Monday, April 23, 2007

Christie Gilson: An Agent for Change

Last week, I had the pleasure of interviewing Christie Gilson. I met Christie at her office in the Education Building at the University of Illinois. Christie is a warm, friendly person with an easy laugh, and was very open in sharing her thoughts and goals. She has a “go for it” outlook on life, teaching by example to follow one's dreams. This is the first of several entries about my interview with Christie.

Christie is a blind Doctoral Candidate in the Department of Special Education at the University of Illinois. She has an interest in the educational experiences of students with disabilities around the world, particularly in Asia. She said that Asian college students with disabilities are underrepresented in education research. Two years ago, Christie applied for a Fulbright scholarship to do her dissertation research with students at the University of Hong Kong. Her alternative plan was to interview international students with disabilities currently living in the U.S. about their schooling experiences.

Christie was thrilled to learn, several months later, that Fulbright had accepted her, and she began to plan the many details that would make for a successful Fulbright experience. She needed to set up all the necessary requirements for her dissertation research, and because she is blind, she had additional planning to do. Christie had previously lived in Germany with her ex-husband, but this would be her first time traveling alone for an extended period of time. She called Mobility International USA and the American Consulate to ask for travel and living advice. One of her hardest decisions was deciding whether to bring her elderly German Shepherd guide dog. In Hong Kong, dogs are uncommon, and guide dogs are never used. Also, because her dog is elderly, Christie wondered whether her dog would be anxious in such an unfamiliar place. In the end, Christie decided it would be best to leave her dog home and bring her white cane.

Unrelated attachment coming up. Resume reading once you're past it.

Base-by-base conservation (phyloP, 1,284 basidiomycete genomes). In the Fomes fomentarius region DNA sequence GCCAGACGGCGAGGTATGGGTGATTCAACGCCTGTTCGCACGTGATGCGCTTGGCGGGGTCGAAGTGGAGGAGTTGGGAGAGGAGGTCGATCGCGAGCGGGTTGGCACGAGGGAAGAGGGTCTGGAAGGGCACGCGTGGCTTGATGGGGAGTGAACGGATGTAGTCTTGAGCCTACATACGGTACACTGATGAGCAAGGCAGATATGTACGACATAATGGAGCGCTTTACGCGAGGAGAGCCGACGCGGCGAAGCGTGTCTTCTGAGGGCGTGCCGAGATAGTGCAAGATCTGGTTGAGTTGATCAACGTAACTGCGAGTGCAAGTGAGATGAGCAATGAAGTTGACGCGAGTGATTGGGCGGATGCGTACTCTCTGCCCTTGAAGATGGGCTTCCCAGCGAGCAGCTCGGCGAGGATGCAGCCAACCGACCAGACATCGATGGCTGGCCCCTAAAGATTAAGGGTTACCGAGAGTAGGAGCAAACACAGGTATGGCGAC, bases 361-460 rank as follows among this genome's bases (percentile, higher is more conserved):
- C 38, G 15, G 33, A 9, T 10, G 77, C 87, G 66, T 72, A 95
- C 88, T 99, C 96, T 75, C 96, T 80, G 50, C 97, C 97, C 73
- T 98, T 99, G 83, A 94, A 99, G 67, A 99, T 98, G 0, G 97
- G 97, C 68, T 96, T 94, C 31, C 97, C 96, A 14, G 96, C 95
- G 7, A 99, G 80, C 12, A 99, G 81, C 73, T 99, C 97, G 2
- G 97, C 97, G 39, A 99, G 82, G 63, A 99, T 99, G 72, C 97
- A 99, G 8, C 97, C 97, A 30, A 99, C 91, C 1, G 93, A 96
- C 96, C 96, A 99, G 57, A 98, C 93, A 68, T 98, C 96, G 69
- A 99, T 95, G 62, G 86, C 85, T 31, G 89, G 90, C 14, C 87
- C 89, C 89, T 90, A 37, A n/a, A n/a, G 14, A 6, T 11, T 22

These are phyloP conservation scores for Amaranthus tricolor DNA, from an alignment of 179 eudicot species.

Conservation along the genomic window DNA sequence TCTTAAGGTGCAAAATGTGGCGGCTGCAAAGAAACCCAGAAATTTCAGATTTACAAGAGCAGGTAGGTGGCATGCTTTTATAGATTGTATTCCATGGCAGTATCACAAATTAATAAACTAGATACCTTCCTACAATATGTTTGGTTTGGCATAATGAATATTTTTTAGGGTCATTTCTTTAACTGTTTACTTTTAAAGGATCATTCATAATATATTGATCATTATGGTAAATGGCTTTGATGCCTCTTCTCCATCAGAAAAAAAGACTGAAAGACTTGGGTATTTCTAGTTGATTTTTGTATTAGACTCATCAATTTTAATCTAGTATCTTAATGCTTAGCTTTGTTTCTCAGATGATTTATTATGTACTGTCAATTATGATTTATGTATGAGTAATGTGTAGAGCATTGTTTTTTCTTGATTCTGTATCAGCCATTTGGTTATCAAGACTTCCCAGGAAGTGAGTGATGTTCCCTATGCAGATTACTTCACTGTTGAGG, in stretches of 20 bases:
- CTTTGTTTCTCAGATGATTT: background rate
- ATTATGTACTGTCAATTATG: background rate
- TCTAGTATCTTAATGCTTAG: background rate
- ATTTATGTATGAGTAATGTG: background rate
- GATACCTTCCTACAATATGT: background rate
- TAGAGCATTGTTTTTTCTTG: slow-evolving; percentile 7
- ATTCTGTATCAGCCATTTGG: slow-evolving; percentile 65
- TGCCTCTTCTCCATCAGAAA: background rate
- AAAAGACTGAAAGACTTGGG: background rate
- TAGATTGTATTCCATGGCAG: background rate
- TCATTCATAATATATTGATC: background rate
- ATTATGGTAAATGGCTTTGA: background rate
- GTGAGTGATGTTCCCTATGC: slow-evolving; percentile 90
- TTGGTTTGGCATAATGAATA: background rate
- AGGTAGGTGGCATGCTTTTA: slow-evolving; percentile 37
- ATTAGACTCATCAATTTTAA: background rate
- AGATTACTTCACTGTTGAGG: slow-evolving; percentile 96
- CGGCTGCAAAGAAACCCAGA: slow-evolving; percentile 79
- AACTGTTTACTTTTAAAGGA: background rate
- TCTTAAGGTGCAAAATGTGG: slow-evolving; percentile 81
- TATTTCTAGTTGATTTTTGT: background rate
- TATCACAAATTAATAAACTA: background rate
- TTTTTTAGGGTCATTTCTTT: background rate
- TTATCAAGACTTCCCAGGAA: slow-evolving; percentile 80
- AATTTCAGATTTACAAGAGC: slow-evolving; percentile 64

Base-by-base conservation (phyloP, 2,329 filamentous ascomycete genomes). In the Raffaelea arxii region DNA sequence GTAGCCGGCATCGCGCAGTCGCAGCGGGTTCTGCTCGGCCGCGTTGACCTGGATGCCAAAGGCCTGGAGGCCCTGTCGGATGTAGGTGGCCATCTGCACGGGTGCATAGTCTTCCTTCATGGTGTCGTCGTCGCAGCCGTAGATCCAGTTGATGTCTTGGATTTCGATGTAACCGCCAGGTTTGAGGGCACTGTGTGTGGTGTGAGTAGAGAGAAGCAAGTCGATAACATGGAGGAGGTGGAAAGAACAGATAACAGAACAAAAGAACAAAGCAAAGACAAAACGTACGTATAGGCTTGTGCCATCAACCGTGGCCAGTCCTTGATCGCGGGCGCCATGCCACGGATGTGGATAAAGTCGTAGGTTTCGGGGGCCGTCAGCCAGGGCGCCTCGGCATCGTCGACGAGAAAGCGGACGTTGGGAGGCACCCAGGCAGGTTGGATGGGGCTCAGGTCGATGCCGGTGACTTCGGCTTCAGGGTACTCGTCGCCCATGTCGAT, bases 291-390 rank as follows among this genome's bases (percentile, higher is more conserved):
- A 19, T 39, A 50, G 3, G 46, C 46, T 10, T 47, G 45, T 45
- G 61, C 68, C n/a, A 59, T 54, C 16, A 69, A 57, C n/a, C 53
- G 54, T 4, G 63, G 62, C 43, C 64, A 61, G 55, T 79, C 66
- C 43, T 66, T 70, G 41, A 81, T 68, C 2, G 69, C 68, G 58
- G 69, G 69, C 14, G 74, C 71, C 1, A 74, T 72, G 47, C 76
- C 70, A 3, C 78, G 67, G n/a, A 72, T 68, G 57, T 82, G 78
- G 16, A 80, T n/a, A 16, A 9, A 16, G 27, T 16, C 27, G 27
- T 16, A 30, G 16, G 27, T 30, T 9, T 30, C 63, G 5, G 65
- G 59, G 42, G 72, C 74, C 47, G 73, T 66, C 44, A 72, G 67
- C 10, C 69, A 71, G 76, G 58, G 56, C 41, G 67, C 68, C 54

Excited to share her big news, Christie told family, friends, and coworkers about her Fulbright award. Most were excited and supportive, happy that Christie would be following her dream of going to Asia and respectful of Christie's ability to do the work to make this experience successful.

However, there was one person who doubted. A special education faculty member. The only place that Christie encountered questioning of her ability to function as a blind Fulbright scholar in Asia was from a special education faculty member.

We hope that special education teachers empower students with disabilities to believe in their capabilities and support them in finding the necessary resources to make their dreams happen. The irony is that many of us have consistently had the exact opposite experience. We've had special education teachers who cannot see beyond our disabilities. They box us in, seeing us as nothing more than a collection of "problems". Christie’s out to change special education. As a faculty member, teaching special education teachers, there will be no more boxes.

Description of picture: Christie and her German Shepherd guide dog, Jill


Ruth said...

Very interesting story - and person. Amazing how people with disabilities are seen as a collection of "problems" when we hold the key to solutions in many cases.

David said...

I agree. She is a very interesting person. I'll have a few more posts about our talk. Thanks so much for your comment Ruth.

Anonymous said...

I am excited to hear that Christie is out to change the way Special Education teachers and personnel think. My son is only 6 - has been in school for such a short part of his life so far and already they have boxed him in at school. His special education school is trying their hardest to make him medically fragile. So for me, change can't come fast enough!

Jan said...

Yes she is a very interesting and intelligent young lady. I am very honored to be her mother and good friend. She has accomplished more than any other person I know.